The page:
The Medicaid and CHIP Payment and Access Commission yesterday recommended that Congress change the definition of Medicaid shortfall to exclude costs and payments for all Medicaid-eligible patients for whom Medicaid is not the primary payer.
 
In comments submitted last week, AHA urged the commission to delay making recommendations related to the Medicaid Disproportionate Share Hospital program in light of ongoing litigation. “An intermediary step the commission could consider is to recommend that the Secretary of Health and Human Services collect and report data on third-party payments included in the calculation of Medicaid shortfall to better assess future policy recommendations,” AHA said.
 
The U.S. District Court for the District of Columbia last year voided a Centers for Medicare & Medicaid Services rule regarding how third-party payments, such as private insurance or Medicare, are treated for purposes of calculating the hospital-specific limitation on Medicaid DSH payments. Appeals are underway in the D.C. Court of Appeals.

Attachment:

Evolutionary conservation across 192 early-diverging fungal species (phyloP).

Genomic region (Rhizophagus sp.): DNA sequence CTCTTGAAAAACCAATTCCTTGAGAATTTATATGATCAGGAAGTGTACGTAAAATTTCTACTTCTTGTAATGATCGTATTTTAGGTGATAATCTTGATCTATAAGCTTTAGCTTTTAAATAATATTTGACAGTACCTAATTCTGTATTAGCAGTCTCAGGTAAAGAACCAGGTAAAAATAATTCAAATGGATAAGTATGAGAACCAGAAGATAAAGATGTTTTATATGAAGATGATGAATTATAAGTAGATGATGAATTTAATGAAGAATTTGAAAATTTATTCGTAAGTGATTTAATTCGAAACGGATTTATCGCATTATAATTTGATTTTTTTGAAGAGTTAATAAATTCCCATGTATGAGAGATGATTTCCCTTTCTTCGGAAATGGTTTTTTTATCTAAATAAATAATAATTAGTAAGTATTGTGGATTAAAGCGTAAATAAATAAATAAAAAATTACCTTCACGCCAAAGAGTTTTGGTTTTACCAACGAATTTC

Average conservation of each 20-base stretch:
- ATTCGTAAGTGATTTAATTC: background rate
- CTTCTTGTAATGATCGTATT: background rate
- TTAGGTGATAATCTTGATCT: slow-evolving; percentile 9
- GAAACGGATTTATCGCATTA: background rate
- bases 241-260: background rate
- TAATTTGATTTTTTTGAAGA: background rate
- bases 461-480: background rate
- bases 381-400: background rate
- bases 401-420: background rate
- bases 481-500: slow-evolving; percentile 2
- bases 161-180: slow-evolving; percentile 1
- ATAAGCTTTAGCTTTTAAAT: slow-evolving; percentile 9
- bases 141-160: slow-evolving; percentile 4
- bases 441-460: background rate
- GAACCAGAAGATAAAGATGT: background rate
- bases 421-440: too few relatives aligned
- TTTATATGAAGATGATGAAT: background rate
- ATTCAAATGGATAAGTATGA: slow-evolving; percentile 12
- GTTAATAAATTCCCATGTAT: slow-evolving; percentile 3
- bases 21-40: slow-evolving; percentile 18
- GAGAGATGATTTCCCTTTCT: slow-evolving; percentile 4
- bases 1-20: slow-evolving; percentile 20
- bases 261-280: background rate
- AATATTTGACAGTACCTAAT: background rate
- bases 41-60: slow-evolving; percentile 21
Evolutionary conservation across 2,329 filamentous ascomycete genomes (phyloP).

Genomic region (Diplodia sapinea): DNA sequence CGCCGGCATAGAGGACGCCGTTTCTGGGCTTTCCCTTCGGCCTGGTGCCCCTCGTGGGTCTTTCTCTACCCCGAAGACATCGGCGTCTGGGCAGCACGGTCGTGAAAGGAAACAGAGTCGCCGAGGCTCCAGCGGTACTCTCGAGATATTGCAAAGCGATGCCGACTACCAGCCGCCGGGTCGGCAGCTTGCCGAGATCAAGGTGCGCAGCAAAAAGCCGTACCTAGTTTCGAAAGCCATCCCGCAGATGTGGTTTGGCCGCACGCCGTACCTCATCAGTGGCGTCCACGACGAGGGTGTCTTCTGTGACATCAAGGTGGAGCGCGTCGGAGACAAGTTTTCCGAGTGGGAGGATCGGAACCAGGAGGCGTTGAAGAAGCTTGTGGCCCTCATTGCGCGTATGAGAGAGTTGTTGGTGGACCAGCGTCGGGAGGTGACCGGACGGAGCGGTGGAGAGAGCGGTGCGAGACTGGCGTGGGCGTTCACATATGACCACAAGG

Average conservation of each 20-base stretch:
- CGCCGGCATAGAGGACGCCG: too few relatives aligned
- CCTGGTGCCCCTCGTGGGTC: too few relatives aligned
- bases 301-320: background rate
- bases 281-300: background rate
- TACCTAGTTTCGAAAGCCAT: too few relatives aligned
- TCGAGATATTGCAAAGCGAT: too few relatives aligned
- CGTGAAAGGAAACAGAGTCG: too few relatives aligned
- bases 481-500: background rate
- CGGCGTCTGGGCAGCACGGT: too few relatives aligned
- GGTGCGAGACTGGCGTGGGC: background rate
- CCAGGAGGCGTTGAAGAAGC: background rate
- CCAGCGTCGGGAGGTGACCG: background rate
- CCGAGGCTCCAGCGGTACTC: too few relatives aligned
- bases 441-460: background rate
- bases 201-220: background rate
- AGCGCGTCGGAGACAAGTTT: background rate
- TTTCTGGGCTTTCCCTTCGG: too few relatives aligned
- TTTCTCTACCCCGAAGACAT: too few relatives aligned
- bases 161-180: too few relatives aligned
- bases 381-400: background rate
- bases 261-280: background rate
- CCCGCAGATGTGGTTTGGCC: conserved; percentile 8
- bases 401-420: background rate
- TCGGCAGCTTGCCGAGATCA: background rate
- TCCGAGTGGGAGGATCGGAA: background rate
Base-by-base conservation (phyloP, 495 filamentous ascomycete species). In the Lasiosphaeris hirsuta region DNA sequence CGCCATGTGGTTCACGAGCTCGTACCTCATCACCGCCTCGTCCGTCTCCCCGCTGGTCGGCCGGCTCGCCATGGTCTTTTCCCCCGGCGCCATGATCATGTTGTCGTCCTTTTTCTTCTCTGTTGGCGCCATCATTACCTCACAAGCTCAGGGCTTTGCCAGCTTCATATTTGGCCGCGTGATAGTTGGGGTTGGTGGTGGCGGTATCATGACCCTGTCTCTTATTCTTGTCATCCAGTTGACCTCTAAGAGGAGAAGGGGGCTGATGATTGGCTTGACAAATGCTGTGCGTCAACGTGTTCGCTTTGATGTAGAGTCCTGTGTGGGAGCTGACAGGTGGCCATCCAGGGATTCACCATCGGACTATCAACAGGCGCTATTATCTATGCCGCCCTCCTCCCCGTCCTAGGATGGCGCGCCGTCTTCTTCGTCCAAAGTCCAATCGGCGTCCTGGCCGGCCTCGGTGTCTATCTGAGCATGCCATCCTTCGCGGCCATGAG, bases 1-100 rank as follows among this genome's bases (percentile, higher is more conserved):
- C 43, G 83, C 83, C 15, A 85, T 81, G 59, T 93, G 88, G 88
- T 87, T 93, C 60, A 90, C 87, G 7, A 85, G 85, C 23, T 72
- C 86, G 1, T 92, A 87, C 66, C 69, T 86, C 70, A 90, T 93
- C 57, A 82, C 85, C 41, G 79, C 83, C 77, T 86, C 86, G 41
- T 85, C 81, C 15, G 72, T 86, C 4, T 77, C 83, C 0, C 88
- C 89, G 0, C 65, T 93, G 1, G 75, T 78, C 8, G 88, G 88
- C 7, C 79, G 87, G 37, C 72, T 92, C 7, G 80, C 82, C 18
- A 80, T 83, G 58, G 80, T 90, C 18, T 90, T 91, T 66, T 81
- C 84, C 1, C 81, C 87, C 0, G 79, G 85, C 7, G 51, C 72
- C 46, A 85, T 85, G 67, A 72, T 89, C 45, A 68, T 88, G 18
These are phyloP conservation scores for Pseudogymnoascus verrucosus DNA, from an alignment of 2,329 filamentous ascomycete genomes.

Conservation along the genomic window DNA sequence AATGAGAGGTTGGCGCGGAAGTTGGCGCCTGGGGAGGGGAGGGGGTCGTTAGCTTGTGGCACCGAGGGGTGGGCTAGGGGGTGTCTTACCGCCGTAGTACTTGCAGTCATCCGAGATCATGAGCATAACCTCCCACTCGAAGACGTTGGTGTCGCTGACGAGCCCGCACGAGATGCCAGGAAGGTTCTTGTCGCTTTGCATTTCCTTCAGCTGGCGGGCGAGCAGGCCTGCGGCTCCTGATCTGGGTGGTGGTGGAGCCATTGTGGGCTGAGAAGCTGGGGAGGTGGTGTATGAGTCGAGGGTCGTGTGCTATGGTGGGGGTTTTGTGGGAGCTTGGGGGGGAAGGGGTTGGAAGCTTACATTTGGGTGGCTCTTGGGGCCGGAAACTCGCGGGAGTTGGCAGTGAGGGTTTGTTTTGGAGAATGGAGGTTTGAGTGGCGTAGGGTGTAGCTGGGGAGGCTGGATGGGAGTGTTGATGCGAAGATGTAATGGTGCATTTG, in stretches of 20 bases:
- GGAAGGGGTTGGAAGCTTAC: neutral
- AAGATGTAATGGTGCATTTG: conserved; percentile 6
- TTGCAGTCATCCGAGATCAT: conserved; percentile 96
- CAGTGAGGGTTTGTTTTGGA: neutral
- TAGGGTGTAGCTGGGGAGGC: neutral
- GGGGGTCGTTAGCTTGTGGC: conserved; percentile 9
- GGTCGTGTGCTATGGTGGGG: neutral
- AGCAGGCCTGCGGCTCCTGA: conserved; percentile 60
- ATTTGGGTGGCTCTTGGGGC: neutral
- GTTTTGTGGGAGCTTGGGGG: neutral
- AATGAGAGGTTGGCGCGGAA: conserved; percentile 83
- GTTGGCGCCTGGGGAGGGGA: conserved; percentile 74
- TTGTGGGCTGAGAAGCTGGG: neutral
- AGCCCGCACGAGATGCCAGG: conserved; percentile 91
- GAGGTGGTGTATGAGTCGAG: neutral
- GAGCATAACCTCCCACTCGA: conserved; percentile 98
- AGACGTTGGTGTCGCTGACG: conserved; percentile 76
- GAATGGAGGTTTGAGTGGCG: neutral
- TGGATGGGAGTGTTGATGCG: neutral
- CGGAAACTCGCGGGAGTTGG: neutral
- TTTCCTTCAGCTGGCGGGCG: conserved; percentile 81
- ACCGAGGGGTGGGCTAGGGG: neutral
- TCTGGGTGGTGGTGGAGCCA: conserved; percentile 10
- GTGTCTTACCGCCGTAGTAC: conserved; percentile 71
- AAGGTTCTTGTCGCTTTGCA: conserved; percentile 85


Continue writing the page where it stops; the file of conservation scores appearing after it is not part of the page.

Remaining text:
Addressing AHA’s letter at yesterday’s meeting, MACPAC Chair Penny Thompson said that MACPAC did not need to wait for the court’s deliberations to move forward with a policy change, which she said is intended to better align with the purpose of Medicaid DSH payments.
 
MACPAC also recommended changes to the Medicaid rebate program, including eliminating the drug-rebate cap. Currently, Medicaid rebates are capped at 100 percent of a drug’s average manufacturer price and once a drug manufacturer hits the cap, they can raise list prices, increasing profits in their other markets while breaking even on drugs in the Medicaid market. In addition, commissioners voted to recommend giving states 180 days to review newly approved drugs in order to develop coverage policies. Lastly, in the area of program integrity, the commissioners voted to recommend that Congress make optional the establishment of a Medicaid recovery audit contractor program. MACPAC will include all of these recommendation in its June report to Congress.

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